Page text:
Dude, where's my pizza?
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Surfer dudes are people too, and they get hungry just like the rest of us. Surprisingly, San Francisco has such dudes; unsurprisingly, they tend to cluster at the city's western edge, a land whose great highway is the Great Highway. Just beyond the Great Highway is the beach, pounded by surf, and surfer dudes (of any and all sexes) love the surf. Fog? This is irrelevant. Surfers have other issues to contend with, such as great whites.
The far Sunset District has its mild and fogless days, anyway a blessing for those of us who sometimes bumble in from more sheltered corners of town, expecting the worst and swaddled in woolens and the prosaically named Pizza Place on Noriega has been laid out with such beatific weather in mind. Although the restaurant's glassy face peers north, its huge windows (including transoms) are filled with the light of the westering sun on spring evenings, and the woody interior (rather ski-lodgey, I thought) glows at this golden hour. Of course it rains in the Sunset too, and is foggy, and in these abysmal conditions we would have to trust to the warmth and perfume of the pizza oven, which dominates the unconcealed kitchen in its far corner of the double-width storefront space.
In my increasingly remote youth, pizza meant a visit to Shakey's, whose amusements included a player piano. PPoN doesn't have a player piano, but it does seem to attract small children evidence that the city's baby belt now extends well beyond Noe Valley. Despite the abundance of little ones, the restaurant doesn't offer a kiddie menu; the tone throughout, in fact, seems pitched for young adults, from the jokey sign (courtesy of Pabst Blue Ribbon beer) just inside the front door "I only eat pizza on days that end in 'Y'" to the huge cardboard profile of a Chevy Caprice mounted on the rear wall, with spinning tires that happen to be pepperoni pizzas.
Pabst is available on tap, which isn't something you see too often out here, as opposed to in Milwaukee. And while the menu doesn't offer pepperoni pizza per se, such a pie can be created from the list of DIY toppings. Pepperoni does turn up as a member of the ensemble in several of the house specialty pies, among them the Dimitri (with sausage, garlic, and mushrooms) and the Meathead (with sausage, salami, ham, and red onion).
We, however, could not resist the Spicoli ($15.99 for a 14-incher), topped with sausage and double cheese and named for no, not an obscure pasta shape or a type of cured pork, but Jeff Spicoli, king of the surfer dudes and high priest of stoned slackerdom, as brilliantly depicted by Sean Penn in the 1982 movie Fast Times at Ridgemont High. The Spicoli is the simple declarative sentence of pizzadom: a nicely crisp crust that's a bit thicker than vogue, plenty of fennel-scented sausage chunks, and a lava flow of melted cheese. I love cheese as a birthright and hesitate to say that there can be such a thing as too much of it. But, post-Spicoli, I wonder.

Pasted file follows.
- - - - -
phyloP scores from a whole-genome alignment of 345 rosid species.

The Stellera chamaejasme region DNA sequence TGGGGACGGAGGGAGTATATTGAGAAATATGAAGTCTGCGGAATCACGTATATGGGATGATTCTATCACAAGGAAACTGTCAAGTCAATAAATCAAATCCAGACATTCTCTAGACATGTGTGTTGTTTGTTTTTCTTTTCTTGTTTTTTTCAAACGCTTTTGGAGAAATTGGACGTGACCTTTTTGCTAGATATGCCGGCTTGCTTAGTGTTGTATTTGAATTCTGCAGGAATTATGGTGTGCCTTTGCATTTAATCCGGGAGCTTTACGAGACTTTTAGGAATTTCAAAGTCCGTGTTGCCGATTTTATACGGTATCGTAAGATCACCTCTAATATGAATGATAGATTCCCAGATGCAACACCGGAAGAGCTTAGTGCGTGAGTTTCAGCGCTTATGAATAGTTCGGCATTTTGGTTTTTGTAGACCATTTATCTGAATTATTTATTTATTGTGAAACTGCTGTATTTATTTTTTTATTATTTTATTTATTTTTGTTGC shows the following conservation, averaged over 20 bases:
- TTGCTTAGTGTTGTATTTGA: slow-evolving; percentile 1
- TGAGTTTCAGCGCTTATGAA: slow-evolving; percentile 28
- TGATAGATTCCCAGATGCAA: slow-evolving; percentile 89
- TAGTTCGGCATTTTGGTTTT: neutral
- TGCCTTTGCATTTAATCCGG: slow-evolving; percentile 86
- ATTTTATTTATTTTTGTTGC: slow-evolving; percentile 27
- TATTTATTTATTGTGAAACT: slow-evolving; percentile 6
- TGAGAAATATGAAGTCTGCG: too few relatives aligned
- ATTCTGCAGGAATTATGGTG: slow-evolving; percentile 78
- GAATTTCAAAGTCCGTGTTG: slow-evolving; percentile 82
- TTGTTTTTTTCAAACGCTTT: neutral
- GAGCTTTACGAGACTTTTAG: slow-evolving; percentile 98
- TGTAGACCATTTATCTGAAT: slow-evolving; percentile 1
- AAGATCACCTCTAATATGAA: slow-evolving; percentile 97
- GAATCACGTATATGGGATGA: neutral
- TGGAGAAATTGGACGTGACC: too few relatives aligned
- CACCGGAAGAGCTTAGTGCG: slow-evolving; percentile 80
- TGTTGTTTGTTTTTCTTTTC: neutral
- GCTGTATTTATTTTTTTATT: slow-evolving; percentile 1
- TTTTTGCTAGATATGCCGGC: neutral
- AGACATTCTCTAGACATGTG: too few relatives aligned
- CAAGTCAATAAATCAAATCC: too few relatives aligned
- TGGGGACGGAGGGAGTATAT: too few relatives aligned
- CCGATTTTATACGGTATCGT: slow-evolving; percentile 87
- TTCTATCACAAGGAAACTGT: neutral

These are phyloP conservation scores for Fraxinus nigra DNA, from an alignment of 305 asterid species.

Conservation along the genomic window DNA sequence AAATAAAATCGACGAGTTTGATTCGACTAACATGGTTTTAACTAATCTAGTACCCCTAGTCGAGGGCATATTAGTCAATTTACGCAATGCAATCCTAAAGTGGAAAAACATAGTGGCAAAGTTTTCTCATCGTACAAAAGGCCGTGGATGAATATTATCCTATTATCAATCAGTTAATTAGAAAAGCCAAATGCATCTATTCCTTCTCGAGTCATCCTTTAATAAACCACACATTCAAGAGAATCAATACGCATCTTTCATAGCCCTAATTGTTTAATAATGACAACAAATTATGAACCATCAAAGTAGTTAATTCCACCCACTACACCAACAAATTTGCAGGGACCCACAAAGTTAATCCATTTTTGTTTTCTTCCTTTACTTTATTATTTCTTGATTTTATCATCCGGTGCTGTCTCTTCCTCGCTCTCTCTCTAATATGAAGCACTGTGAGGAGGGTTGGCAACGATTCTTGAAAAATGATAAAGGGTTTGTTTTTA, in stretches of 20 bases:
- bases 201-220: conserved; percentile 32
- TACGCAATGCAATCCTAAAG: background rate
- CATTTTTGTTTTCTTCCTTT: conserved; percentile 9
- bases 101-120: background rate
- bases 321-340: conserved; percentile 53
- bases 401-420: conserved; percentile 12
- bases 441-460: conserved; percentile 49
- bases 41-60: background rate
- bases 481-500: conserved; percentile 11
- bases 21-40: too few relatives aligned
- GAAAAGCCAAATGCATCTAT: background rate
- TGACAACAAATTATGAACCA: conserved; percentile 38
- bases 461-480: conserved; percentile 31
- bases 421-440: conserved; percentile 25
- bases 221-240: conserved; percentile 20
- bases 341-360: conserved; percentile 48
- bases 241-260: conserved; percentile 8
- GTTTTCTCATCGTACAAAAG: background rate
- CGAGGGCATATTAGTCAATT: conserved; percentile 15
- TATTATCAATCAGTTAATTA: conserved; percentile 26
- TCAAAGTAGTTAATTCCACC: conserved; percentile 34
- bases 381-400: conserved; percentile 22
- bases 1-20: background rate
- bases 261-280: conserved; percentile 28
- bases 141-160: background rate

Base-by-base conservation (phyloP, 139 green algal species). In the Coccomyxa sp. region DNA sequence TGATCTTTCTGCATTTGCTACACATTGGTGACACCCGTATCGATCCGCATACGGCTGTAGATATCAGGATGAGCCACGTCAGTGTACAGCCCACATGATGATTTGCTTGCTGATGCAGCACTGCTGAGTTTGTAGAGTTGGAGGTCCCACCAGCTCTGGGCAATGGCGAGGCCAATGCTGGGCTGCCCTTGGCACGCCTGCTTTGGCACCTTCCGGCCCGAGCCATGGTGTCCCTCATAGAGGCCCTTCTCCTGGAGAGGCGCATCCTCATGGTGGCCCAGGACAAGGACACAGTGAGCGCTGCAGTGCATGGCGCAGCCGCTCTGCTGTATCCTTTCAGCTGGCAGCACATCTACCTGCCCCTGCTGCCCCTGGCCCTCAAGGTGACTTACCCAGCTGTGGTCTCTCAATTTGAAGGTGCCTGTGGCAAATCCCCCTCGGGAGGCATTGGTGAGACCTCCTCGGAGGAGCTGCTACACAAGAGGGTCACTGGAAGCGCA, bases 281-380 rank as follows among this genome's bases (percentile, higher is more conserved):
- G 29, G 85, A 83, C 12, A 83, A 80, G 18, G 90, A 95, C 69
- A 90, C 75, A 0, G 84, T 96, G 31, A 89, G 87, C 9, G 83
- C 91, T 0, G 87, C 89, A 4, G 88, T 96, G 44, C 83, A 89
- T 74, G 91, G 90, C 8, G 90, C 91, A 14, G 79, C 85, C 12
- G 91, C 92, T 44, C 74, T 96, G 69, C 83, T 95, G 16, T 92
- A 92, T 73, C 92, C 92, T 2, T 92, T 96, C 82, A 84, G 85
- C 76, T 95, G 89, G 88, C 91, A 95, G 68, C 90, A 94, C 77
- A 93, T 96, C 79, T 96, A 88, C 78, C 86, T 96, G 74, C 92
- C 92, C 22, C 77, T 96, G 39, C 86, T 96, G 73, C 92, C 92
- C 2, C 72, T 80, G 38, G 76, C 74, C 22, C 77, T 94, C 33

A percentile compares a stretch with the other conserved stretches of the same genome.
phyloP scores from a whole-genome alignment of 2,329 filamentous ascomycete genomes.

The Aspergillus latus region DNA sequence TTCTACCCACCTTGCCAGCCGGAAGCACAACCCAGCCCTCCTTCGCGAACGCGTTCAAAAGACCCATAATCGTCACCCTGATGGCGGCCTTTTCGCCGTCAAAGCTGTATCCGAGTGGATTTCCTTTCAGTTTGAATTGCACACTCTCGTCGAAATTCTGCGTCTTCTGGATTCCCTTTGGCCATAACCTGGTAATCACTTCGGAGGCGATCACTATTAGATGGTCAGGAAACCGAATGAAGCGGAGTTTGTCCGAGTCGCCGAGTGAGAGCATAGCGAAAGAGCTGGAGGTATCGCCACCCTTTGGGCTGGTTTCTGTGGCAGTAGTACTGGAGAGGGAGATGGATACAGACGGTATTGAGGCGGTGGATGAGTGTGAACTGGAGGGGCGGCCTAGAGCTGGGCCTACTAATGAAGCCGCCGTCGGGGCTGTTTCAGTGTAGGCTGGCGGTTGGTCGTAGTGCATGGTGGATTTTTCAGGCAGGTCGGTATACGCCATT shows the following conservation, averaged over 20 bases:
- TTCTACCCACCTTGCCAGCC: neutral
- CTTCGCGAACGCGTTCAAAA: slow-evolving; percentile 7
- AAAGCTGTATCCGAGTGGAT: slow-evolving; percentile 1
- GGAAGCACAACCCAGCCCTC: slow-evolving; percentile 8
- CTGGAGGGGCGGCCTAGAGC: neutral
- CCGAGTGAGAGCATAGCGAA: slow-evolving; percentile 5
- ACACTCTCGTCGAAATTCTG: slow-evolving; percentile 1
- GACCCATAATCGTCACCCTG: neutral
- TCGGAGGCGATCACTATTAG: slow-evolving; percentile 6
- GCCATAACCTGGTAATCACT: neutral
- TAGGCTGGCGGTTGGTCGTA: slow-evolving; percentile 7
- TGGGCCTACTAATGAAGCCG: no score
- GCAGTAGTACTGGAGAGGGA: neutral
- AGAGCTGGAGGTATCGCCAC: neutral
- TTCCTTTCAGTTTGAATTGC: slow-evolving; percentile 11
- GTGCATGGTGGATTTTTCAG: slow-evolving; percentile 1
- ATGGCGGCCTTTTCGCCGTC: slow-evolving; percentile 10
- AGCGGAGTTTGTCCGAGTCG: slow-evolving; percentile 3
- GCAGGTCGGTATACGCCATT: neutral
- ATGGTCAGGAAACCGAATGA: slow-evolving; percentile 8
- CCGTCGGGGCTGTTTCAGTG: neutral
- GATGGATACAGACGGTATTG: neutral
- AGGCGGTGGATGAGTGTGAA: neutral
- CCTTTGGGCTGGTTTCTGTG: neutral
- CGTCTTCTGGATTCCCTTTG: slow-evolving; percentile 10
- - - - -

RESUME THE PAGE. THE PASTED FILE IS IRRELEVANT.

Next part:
The kitchen also turns out some interesting side dishes, including cauliflower florets ($5) roasted with black olives, orange zest, chili flakes, and parsley for a real Mediterranean, even Sicilian, flair. Then there are the sweet potato steak fries ($7), their faint sweetness resembling the fried yucca root you sometimes find in Brazilian restaurants. To broaden their appeal, PPoN presents the fries with little cups of blue cheese dressing and buffalo sauce (tomato-based and sweet-hot, though more hot than sweet), along with piles of baby carrots and celery stalks. A family of dunkables.
And since even pizzas less cheesy than the mighty Spicoli can be overwhelming, the midday snacker can find an attractive array of sandwiches to choose from. These are called grinders and are available from noon until four in the afternoon. Perhaps their best characteristic is the bread they're served on: torpedo-shaped, wonderfully soft rolls from Amoroso Bakery in Philadelphia.
The rolls are like focaccia rolls except not olive-oily. They're also discreetly absorbent, an important consideration if one's grinder is the housemade meatball version ($6.50). The meatballs themselves are veal-inflected, to judge by their subtle texture, and they're bathed in plenty of tomato sauce, which could easily get all over everything but doesn't because most of it settles into the bread. Some melted provolone provides an additional seal.
More complex is the uncomplex-sounding roast turkey grinder ($6.25). Plenty of meat here, along with mayo, mustard, and provolone but also a puckery zing provided by slivers of red onion and chunks of pepperoncini. We're a long way from sandwiches made from Thanksgiving leftovers.
As for the crowd: surfer-dudish, though a little older than Jeff Spicoli, and no sign of Sean Penn, but plenty of the aforementioned kids, dangling like chimps from chairs and the edges of tables. The surfer-dude community has discovered family values, apparently.
The pizzeria is just about a year old: a whippersnapper with sharp new wood flooring and, over the roof, a tell-tale curvy exhaust flue, in a faded part of town. It's not yet the equal of the Richmond's Pizzetta 211 and maybe it doesn't mean to be. But friends and acquaintances of mine who live in the western Sunset (some surfer dudes, some regular dudes) are certainly eager for renewal in the restaurant scene if not fast times, at least ambulatory ones.
PIZZA PLACE ON NORIEGA
Wed.Thurs., Sun.Mon., noon10 p.m.
Fri.Sat., noon10:30 p.m.
3901 Noriega, SF
(415) 759-5752, www.pizzaplacesf.com 
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